How Serious of an Issue Is Tooth Decay?

The thing about tooth decay is that, despite being the most common chronic dental health condition, it’s also highly preventable. If it does develop, it can usually be treated with a minimally invasive restoration, such as a tooth-colored filling, before it gets too serious. At our Livonia, MI, dental office, we can help customize your tooth decay treatment to make it much less serious of an issue. However, if you wait too long to treat it, then the threat that the decay poses to the rest of your oral health will become increasingly more severe.

How decay starts in your tooth

Tooth decay is a product of certain oral bacteria, which accumulate together to form dental plaque. When enough plaque clings to your teeth, bacteria can release enough acids to weaken your tooth enamel and allow bacteria to infect the structure underneath it. This infection is known as tooth decay, and the depression that forms in your tooth as a result of it is known as a cavity. The longer decay is allowed to progress, the larger the cavity will grow, and the more intense your toothache will become.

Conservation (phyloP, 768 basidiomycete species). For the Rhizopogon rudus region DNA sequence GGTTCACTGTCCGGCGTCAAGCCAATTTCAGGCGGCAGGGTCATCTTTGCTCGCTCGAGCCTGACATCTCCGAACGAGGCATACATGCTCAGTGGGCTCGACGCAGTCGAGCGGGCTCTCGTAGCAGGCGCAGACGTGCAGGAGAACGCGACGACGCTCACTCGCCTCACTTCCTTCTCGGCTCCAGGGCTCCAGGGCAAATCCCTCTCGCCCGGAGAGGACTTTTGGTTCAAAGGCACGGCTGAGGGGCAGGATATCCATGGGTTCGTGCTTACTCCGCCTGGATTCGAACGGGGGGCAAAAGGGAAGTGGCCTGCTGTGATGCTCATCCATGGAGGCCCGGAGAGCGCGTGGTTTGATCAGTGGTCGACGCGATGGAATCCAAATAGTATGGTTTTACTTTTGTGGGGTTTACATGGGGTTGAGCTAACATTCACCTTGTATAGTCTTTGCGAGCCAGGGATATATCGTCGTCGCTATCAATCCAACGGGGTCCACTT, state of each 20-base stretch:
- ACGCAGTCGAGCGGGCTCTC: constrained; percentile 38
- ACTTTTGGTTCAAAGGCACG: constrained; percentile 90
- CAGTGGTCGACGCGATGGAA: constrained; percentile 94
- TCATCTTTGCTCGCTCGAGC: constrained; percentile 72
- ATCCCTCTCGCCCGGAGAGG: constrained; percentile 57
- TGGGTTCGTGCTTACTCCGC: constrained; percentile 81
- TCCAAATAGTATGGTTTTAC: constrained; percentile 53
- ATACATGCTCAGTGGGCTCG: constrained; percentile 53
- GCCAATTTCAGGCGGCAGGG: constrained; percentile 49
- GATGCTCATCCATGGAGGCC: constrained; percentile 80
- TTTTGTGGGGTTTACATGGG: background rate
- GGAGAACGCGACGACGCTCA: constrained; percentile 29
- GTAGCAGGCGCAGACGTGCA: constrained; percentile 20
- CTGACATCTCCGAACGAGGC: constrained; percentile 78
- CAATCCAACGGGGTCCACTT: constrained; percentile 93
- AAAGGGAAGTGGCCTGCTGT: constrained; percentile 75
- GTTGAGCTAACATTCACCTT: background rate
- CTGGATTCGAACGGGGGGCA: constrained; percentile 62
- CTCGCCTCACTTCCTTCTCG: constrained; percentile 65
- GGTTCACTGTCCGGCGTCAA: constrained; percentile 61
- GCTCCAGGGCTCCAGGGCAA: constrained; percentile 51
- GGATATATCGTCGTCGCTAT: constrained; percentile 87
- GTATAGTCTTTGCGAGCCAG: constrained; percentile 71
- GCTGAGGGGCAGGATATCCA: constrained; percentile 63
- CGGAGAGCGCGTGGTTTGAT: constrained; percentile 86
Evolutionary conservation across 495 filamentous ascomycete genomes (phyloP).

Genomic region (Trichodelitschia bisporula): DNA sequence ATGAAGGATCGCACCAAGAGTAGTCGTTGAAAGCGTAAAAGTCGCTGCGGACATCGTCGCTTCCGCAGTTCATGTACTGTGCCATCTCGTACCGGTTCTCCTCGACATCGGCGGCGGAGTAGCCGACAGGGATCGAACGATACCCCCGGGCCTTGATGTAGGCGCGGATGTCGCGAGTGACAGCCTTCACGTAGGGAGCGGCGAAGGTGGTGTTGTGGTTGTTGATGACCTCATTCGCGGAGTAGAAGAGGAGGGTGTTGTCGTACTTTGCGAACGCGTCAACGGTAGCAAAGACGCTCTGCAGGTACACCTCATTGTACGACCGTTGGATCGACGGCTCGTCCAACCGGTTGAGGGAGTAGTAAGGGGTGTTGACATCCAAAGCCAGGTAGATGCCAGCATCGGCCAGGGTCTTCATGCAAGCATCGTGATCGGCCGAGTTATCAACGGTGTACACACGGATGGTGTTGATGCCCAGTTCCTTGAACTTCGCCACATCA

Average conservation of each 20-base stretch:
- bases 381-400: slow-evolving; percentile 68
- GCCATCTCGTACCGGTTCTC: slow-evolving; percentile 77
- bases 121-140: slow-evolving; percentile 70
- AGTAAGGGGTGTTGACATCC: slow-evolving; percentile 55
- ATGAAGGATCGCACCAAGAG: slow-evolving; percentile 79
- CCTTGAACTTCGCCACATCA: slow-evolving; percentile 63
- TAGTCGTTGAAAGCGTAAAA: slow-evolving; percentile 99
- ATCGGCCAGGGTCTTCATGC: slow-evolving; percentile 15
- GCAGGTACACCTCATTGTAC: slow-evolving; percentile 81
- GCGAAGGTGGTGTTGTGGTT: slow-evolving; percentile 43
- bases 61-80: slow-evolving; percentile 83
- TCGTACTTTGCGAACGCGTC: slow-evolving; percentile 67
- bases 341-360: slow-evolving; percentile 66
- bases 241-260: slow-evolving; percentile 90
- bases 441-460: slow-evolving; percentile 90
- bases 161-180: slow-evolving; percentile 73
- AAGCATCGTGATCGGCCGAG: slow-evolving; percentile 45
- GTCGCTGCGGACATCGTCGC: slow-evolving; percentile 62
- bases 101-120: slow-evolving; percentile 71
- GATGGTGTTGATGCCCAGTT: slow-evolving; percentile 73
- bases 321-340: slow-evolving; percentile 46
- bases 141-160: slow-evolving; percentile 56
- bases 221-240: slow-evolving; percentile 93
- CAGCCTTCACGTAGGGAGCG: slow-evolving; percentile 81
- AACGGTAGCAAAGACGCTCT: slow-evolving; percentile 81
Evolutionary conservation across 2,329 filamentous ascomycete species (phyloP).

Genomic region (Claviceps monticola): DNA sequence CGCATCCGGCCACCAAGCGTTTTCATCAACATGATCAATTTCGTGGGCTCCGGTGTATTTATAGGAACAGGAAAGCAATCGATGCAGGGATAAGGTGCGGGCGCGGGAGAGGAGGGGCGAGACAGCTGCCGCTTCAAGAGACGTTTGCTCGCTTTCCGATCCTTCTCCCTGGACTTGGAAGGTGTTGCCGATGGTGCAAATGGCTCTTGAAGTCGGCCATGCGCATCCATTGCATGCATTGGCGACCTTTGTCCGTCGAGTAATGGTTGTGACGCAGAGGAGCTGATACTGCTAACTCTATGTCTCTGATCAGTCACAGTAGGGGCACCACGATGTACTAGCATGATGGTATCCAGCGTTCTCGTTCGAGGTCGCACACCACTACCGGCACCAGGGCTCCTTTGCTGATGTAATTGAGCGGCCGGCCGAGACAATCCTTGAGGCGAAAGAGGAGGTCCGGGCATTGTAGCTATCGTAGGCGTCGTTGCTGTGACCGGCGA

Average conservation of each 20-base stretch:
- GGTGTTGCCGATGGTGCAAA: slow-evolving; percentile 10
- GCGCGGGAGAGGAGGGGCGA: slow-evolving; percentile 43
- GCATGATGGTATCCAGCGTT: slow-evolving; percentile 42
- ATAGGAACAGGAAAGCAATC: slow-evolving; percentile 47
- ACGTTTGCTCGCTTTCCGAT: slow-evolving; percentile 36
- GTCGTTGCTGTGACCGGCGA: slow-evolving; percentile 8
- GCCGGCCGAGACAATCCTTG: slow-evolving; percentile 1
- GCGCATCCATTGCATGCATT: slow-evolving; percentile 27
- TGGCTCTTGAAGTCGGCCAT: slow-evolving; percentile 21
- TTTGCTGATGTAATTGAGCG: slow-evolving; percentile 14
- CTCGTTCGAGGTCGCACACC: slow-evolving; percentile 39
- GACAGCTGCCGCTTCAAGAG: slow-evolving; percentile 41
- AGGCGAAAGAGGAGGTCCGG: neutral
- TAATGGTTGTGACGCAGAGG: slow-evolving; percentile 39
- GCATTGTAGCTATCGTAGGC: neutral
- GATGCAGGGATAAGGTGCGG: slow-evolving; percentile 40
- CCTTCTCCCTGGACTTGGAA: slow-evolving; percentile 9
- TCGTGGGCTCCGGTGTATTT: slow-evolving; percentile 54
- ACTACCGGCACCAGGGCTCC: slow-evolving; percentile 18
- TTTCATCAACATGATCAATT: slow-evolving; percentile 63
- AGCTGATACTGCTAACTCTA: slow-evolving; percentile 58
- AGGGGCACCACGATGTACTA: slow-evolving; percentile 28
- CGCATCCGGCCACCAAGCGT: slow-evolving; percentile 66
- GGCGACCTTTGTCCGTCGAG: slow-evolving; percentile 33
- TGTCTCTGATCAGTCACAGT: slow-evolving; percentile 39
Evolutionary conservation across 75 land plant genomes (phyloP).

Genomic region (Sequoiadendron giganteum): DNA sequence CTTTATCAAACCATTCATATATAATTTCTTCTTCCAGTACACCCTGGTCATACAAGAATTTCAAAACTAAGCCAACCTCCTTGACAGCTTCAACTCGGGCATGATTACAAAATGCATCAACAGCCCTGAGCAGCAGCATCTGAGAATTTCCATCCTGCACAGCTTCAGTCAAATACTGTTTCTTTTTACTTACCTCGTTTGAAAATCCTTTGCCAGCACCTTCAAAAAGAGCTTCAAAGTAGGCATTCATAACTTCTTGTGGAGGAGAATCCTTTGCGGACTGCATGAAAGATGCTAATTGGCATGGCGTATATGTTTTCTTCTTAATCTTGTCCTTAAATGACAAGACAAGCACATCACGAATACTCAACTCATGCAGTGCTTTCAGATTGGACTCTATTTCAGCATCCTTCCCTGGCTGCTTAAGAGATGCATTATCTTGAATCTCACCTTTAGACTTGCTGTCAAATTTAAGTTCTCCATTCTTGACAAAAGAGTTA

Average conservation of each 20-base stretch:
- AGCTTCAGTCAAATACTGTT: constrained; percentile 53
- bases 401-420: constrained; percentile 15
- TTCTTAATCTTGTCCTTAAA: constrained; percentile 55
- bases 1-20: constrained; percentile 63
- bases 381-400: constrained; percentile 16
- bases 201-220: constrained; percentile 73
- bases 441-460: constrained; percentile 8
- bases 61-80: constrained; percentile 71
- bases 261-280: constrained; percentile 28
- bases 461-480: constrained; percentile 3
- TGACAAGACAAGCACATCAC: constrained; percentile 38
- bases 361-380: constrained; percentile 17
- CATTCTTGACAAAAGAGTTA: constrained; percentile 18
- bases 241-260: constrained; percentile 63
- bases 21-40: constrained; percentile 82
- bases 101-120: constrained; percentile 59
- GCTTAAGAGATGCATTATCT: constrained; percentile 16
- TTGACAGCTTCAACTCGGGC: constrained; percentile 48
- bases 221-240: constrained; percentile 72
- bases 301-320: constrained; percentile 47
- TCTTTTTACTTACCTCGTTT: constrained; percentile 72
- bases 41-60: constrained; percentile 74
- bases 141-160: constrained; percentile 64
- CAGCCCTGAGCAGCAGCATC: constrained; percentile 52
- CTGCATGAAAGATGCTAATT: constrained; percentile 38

When it’s still a minor problem

When a cavity is still in its relatively minor stages, the most effective treatment may be with a custom tooth-colored filling. A tooth-colored filling is made from biocompatible composite resin and tinted to match the color of your tooth. After your dentist removes the harmful oral bacteria and infected tooth structures from the cavity, it can be filled with the tooth-colored composite resin, which conforms to the cavity’s shape. Once the filling is placed, the resin can be hardened to create a durable and effective restoration.

When it becomes a serious threat

If your tooth decay is allowed to progress enough, it can affect the inner parts of your tooth structure, pulp, where the nerves and blood vessels are. This internal infection is much more serious, and can cause severe tooth pain even when you aren’t biting and chewing. Treating severe tooth decay may require root canal treatment, which involves removing the tooth’s nerves and blood vessels and restoring the inner pulp chamber and the root canal that connects to it.

Save your tooth from serious decay

Treating tooth decay is a common dental practice, but what that treatment entails depends on a number of different factors. For more information, or to schedule a consultation, call the office of James Stewart, DDS in Livonia, MI, today at (734) 425-4400.